Along with interviews featuring some of the horror genre’s most fascinating women, CineDump is also proud to showcase reviews, discussions, and ramblings celebrating some great horror movie heroines and villainesses. For our first entry, we’ll look back at one of the earliest horror movies made, 1922’s Nosferatu.
Coming just three short years after the groundbreaking The Cabinet of Dr. Caligari (1919), Nosferatu employed some at the time cutting edge technology, surreal imagery, and a familiar (but not too familiar) story to capture the fears of its audience. Like its predecessors, Nosferatu draws from German Expressionists to achieve its signature brooding style, but unlike the notable horror films that came before, Nosferatu takes a radically different approach to its heroine.
For those unfamiliar with the plot, it’s almost straight Bram Stoker’s Dracula--but don’t let director F.W. Murnau hear you say that. Stoker’s widow took him to court over cribbing her late husband’s novel, but Murnau claimed the story was significantly different enough to be his own creation. The basic arc is simple: A naive young businessman leaves his adoring wife/fiancee to close a deal with a shady foreigner. While at the stranger’s foreboding castle, he encounters some seriously disturbing things before realizing the truth about his new host’s eating habits. Our hero is powerless to stop the creature from making off for home, and before he can intervene, the monster has set his unholy sights on the protagonist’s wife. To stop the vampire’s reign of terror, it’ll take some decisive action and quick thinking.
Swap out some names here and there, and Nosferatu and Dracula are practically twins--except for one important plot point. While Hutter is in every way Stoker’s Harker, and the nefarious Count Orlock is essentially a copy of Dracula, Murnau’s Ellen differs just enough from the novel’s Mina to be revolutionary. For the majority of the film, though, you wouldn’t know it. Ellen, like her predecessor, is a perfect Victorian doll--pretty, sweet, quiet, loving to a fault. She stays at home and is happily left in the care of her husband’s friend. She faints, she suffers from “blood congestion;” no one believes her when she receives a vision of her imperiled husband--she’s just a hysteric, after all. But Ellen bears all this quietly. However, when Orlock comes to town, bringing madness and contagion with him, she makes a striking departure from Stoker’s heroine.
When Hutter comes home, he’s got a book that explains vampirism and, more importantly, how to defeat it. He forbids his darling wife from reading the book, but Ellen doesn’t listen. She learns that the vampire will die if exposed to sunlight, but bloodsuckers know to avoid even the first rays of dawn. So, to trick a vampire like the lustful Orlock into staying out after curfew, a beautiful woman, pure of heart, has to beguile him with her blood. As soon as Ellen reads this, she understands what she must do, and ultimately, it is her sacrifice, and not the impotent machinations of the male characters, that saves the world from Orlock’s evil.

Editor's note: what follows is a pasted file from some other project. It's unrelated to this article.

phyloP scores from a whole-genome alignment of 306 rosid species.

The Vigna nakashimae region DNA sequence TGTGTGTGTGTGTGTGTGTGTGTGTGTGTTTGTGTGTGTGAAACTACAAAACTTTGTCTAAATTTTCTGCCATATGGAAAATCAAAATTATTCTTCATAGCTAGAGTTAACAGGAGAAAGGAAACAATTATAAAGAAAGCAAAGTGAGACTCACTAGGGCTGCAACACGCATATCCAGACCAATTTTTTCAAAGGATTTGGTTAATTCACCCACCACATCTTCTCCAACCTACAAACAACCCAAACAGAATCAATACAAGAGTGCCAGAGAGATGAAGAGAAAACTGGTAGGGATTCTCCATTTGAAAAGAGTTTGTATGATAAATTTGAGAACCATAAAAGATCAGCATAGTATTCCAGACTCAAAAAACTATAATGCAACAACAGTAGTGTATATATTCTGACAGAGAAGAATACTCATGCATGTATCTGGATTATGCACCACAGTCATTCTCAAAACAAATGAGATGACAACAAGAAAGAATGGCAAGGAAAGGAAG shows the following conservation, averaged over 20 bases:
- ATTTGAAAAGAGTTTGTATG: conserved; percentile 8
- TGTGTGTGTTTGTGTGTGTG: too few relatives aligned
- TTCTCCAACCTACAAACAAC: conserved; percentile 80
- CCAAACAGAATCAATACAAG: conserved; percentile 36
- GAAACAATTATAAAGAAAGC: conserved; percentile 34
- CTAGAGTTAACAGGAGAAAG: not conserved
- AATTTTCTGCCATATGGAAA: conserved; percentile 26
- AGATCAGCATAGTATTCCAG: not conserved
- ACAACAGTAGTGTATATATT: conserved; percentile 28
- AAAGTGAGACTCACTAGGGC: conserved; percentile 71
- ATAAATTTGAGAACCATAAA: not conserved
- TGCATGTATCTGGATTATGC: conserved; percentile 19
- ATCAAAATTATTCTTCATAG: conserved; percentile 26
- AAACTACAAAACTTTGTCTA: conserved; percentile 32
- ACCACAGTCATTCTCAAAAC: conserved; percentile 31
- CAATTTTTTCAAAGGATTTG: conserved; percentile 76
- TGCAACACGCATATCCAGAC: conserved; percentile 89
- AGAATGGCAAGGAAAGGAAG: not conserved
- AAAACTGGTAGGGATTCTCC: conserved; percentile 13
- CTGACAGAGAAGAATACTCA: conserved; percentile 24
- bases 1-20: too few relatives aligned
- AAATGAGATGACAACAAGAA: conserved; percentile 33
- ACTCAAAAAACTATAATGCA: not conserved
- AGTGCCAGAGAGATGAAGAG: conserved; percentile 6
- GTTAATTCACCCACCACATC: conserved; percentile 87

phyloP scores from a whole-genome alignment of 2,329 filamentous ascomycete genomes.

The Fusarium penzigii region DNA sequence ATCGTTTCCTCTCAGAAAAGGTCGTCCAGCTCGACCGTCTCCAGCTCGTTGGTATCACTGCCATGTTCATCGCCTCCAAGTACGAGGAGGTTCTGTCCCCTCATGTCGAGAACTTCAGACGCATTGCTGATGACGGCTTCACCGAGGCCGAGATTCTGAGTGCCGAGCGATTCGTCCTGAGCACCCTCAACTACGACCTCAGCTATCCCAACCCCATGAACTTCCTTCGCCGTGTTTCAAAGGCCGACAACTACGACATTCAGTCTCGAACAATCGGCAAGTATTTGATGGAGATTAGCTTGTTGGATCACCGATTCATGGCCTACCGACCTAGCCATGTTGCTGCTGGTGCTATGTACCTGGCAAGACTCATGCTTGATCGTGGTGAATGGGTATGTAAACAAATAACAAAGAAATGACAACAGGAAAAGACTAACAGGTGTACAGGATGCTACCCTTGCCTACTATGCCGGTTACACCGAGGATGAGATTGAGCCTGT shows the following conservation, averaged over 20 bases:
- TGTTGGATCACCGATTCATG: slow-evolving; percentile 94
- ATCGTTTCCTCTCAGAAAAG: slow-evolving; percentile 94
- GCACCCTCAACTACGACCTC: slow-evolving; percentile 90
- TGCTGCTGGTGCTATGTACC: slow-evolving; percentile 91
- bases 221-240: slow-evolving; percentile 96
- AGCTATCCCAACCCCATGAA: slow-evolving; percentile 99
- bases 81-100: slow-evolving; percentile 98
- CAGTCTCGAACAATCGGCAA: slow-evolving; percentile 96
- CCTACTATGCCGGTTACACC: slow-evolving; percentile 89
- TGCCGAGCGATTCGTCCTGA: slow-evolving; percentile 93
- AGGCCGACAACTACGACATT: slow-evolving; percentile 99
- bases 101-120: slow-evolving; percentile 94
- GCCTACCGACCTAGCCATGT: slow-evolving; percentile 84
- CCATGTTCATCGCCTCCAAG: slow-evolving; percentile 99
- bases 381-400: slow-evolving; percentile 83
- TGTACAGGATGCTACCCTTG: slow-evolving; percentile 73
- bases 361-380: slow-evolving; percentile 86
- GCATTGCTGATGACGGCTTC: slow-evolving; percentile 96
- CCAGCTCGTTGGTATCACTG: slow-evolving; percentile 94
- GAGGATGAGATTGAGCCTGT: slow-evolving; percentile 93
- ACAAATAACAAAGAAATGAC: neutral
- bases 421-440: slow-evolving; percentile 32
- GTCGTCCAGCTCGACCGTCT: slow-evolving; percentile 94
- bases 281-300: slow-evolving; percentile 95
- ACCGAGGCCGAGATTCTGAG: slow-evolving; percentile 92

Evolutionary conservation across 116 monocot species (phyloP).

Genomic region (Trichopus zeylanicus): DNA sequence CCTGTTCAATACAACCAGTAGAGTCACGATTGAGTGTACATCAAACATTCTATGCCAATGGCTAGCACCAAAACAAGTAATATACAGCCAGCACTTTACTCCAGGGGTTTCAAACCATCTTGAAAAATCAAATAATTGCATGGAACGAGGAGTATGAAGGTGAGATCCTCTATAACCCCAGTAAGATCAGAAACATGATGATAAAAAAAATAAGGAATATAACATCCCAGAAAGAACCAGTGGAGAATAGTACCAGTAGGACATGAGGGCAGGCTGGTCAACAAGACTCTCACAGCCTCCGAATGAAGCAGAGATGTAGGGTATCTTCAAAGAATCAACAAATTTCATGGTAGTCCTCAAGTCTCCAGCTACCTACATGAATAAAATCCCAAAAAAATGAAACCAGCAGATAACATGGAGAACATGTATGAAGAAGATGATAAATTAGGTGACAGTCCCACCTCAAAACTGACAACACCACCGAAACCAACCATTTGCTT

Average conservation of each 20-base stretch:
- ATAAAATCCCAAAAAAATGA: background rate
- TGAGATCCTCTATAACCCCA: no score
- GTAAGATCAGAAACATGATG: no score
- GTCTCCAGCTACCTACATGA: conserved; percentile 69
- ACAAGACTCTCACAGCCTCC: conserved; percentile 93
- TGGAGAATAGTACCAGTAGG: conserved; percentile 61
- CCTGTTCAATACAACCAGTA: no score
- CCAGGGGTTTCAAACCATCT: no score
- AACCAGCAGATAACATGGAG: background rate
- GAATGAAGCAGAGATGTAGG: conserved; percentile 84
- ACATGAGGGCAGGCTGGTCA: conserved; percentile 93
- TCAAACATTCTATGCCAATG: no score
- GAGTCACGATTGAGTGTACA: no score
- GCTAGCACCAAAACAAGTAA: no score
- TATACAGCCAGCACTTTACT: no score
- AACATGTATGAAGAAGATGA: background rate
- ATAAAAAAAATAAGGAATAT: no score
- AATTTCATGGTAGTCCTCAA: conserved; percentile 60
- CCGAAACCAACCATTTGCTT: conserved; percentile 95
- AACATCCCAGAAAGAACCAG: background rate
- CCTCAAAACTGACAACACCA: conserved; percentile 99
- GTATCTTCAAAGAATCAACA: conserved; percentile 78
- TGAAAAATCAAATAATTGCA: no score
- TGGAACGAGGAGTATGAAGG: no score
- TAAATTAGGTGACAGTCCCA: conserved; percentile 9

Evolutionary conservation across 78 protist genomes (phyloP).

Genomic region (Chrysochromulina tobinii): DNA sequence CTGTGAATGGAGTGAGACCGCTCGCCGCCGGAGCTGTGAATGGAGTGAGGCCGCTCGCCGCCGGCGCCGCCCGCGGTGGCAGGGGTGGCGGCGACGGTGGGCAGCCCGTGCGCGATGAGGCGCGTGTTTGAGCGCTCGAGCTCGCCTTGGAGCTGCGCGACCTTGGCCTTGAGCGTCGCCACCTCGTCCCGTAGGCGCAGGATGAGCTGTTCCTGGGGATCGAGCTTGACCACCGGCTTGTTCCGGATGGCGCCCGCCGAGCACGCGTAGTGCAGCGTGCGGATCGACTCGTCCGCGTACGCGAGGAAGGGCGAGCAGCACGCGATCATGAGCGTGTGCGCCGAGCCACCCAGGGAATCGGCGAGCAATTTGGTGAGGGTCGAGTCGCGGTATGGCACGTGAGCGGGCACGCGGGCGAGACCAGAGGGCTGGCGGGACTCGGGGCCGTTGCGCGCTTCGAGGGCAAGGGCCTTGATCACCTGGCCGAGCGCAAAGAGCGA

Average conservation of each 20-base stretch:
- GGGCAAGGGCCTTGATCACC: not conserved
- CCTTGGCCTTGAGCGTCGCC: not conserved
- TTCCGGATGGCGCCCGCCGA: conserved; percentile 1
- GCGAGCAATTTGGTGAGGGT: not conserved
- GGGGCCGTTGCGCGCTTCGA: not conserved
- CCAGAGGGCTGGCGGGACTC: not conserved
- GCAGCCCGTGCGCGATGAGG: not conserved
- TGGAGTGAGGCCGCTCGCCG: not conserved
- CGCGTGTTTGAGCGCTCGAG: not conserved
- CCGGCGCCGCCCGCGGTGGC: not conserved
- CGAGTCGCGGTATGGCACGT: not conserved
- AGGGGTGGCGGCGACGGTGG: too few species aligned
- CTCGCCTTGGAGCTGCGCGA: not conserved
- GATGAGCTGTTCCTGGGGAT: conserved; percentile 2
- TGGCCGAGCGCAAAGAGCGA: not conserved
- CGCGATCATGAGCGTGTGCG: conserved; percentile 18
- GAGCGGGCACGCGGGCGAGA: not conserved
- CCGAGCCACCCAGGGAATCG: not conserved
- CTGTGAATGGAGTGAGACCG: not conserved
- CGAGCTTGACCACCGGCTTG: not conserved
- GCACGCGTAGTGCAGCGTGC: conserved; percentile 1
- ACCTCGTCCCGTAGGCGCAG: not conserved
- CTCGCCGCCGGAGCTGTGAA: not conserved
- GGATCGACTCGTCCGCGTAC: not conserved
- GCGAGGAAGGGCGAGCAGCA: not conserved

Looking at this story from a purely modern perspective, Ellen seems less than an empowering heroine. She spends the majority of the film being treated like a precocious child and what’s worse, submitting to this patronizing treatment without complaint. Before decisive scenes, she faints, furthering the stereotype of the hysterical woman. However, Ellen is the story’s hero, the only one who can face the reality of what must be done to stop Orlock. Sure, she’s not an unapologetic ass-kicker like Sharni Vinson’s character in You’re Next, nor is she actively trying to smash the patriarchy, but she’s still the hero.
Think about the two major horror films that preceded Nosferatu: The Cabinet of Dr. Caligari and The Golem. Both of these “Grandfathers of Horror” feature weak female characters that constantly need to be saved. The somnambulist Cesar of Caligari carries off sleeping beauties for his fascist master, and The Golem features a fatuous temptress who causes more problems than she solves. In Nosferatu, Ellen is constantly underestimated but despite this, she takes on a mythic status as Christ-figure, offering herself to blot out disease and sin. Yes, her martyrdom is particularly gendered--laying in bed, using her beauty and purity to trick the dark foreigner, but, the fact remains, she’s the first representation in horror of a woman taking control of her own destiny--and saving others in the process.
Murnau radically altered the end of Stoker’s book which sees a posse of enlightened white men team up to outwit Dracula. Mina is entirely under his sway and without a gang of privileged male stereotypes to save her, she would have spent eternity as one of Dracula’s carnivorous brides. Nosferatu’s Ellen stands up to the monster and slays it. She uses her cunning and her sexuality and her bravery to do what a long line of men failed to do. Without this first portrayal of a heroic woman, none of cinema’s stronger leading ladies would have had a chance to be born. It may seem like a small step now, but, in 1922, it was a step in the right direction. So, here’s to the first lady of horror heroines, Ellen Hutter.